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Behind the scene - instantiate a com component

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What happens when we instantiate a com component?

Answer 1)

COM standardizes the instantiation (i.e. creation) process of COM objects by requiring the use of Class Factories. In order for a COM object to be created, two associated items must exist:
  • A Class ID.
  • A Class Factory.
Each COM Class or CoClass must be associated with a unique Class ID (a GUID). It must also be associated with its own Class Factory (that is achieved by using a centralized registry). A Class Factory is itself a COM object. It is an object that must expose the IClassFactory or IClassFactory2 (the latter with licensing support) interface. The responsibility of such an object is to create other objects.
A class factory object is usually contained within the same executable code (i.e. the server code) as the COM object itself. When a class factory is called upon to create a target object, this target object's class id must be provided. This is how the class factory knows which class of object to instantiate.
A single class factory object may create objects of more than one class. That is, two objects of different class ids may be created by the same class factory object. However, this is transparent to the COM system.
By delegating the responsibility of object creation into a separate object, a greater level of abstraction is promoted, and the developer is given greater flexibility. For example, implementation of the Singleton and other creation patterns is facilitated. Also, the calling application is shielded from the COM object's memory allocation semantics by the factory object.
In order for client applications to be able to acquire class factory objects, COM servers must properly expose them. A class factory is exposed differently, depending on the nature of the server code. A server which is DLL-based must export a DllGetClassObject() global function. A server which is EXE-based registers the class factory at runtime via theCoRegisterClassObject() Windows API function.
The following is a general outline of the sequence of object creation via its class factory:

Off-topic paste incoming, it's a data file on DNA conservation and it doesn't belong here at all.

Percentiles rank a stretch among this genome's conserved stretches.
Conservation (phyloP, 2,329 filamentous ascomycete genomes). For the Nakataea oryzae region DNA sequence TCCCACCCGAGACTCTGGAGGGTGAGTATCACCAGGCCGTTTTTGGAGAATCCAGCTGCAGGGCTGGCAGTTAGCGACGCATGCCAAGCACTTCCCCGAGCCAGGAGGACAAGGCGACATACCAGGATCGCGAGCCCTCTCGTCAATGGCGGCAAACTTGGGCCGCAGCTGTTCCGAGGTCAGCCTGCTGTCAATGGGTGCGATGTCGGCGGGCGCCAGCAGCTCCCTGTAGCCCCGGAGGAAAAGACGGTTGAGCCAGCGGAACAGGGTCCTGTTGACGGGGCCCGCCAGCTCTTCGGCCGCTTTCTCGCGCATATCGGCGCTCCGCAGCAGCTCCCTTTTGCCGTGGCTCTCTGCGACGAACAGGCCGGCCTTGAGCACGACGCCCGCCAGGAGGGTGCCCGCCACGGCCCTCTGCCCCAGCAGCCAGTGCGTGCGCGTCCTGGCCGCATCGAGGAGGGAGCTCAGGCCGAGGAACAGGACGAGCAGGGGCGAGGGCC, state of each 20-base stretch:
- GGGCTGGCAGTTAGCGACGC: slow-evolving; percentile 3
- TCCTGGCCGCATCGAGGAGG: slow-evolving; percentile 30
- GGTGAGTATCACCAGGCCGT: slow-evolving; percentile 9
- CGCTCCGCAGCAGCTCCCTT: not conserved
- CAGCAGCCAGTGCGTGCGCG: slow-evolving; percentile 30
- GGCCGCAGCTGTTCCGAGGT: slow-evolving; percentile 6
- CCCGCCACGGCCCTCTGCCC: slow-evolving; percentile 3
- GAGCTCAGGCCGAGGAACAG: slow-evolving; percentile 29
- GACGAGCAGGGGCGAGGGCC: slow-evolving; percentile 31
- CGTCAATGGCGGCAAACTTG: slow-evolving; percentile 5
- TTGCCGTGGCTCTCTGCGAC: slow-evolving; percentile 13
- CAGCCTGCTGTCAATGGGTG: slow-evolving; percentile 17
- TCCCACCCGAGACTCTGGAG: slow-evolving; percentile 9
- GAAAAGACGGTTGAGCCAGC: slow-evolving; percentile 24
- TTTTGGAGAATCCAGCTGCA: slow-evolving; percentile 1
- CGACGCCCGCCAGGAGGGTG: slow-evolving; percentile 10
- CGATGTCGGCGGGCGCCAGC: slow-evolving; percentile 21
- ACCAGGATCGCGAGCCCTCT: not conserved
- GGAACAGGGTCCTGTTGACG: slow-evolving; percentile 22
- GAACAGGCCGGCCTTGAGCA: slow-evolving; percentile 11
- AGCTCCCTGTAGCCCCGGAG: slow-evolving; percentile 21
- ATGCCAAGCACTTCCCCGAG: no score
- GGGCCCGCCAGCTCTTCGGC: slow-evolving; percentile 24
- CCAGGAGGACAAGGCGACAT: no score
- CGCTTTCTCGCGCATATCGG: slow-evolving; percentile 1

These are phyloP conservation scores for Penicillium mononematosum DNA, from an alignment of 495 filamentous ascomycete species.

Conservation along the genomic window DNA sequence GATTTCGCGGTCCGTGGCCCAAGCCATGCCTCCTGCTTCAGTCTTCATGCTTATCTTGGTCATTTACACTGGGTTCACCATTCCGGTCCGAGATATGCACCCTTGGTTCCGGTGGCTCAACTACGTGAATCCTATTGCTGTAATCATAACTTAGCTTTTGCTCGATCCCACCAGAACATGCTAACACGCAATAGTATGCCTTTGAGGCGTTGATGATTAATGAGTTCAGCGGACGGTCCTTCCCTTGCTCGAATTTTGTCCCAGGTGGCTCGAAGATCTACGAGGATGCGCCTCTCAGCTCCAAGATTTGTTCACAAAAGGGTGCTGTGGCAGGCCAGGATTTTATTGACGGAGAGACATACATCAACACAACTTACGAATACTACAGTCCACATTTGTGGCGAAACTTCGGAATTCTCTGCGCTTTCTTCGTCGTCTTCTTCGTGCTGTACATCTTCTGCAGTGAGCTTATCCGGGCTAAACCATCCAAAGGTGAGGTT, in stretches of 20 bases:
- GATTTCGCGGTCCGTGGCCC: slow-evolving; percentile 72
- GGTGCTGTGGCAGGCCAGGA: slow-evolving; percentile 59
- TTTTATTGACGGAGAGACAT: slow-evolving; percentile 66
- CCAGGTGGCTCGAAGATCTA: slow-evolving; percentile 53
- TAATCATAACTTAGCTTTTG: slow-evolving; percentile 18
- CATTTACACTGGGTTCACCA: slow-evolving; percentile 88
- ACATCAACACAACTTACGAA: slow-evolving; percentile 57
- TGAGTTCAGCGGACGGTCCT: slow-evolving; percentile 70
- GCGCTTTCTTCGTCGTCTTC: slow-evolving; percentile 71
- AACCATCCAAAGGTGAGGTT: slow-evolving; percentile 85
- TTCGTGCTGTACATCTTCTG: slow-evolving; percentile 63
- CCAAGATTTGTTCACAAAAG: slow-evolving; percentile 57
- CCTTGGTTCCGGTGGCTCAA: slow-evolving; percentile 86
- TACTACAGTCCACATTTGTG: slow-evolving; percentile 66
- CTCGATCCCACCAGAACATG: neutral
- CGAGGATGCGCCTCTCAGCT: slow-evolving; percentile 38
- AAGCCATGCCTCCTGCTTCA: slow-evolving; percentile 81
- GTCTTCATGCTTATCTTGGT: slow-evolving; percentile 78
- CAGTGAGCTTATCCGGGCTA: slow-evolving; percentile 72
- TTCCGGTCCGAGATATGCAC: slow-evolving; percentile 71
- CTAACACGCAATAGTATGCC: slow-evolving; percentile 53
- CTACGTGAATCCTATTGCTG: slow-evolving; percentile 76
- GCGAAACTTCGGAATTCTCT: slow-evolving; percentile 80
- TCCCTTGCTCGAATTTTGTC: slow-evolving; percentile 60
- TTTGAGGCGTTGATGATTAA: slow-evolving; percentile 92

1. The object's class factory is obtained via the CoGetClassObject() API (a standard Windows API).
    As part of the call to CoGetClassObject(), the Class ID of the object (to be created) must be supplied. The following C++ code demonstrates this:

    IClassFactory* pIClassFactory = NULL;
    CoGetClassObject(CLSID_SomeObject, CLSCTX_ALL, NULL, IID_IClassFactory, (LPVOID*)&pIClassFactory); 

  2. The above code indicates that the Class Factory object of a COM object, which is identified by the class id CLSID_SomeObject, is required. This class factory object is returned by way of its IClassFactory interface.
  3. The returned class factory object is then requested to create an instance of the originally intended COM object. The following C++ code demonstrates this:

    ISomeObject* pISomeObject = NULL;
    if (pIClassFactory)
       pIClassFactory->CreateInstance (NULL, IID_ISomeObject,(LPVOID*)&pISomeObject);
       pIClassFactory = NULL;

    The above code indicates the use of the Class Factory object's CreateInstance() method to create an object which exposes an interface identified by the IID_ISomeObject GUID. A pointer to the ISomeObject interface of this object is returned. Also note that because the class factory object is itself a COM object, it needs to be released when it is no longer required (i.e. its Release() method must be called).
The above demonstrates, at the most basic level, the use of a class factory to instantiate an object. Higher level constructs are also available, some of which do not even involve direct use of the Windows APIs.
For example, the CoCreateInstance() API can be used by an application to directly create a COM object without acquiring the object's class factory. However, internally, the CoCreateInstance() API itself will invoke the CoGetClassObject() API to obtain the object's class factory and then use the class factory's CreateInstance() method to create the COM object.
VBScript supplies the New keyword as well as the CreateObject() global function for object instantiation. These language constructs encapsulate the acquisition of the class factory object of the target object (via the CoGetClassObject() API) followed by the invocation of the IClassFactory::CreateInstance() method.
Other languages, e.g. PowerBuilder's PowerScript may also provide their own high-level object creation constructs. However, CoGetClassObject() and the IClassFactory interface remain the most fundamental object creation technique.

  Asked in:  Dell   Expertise Level:  Experienced
  Last updated on Tuesday, 14 January 2014
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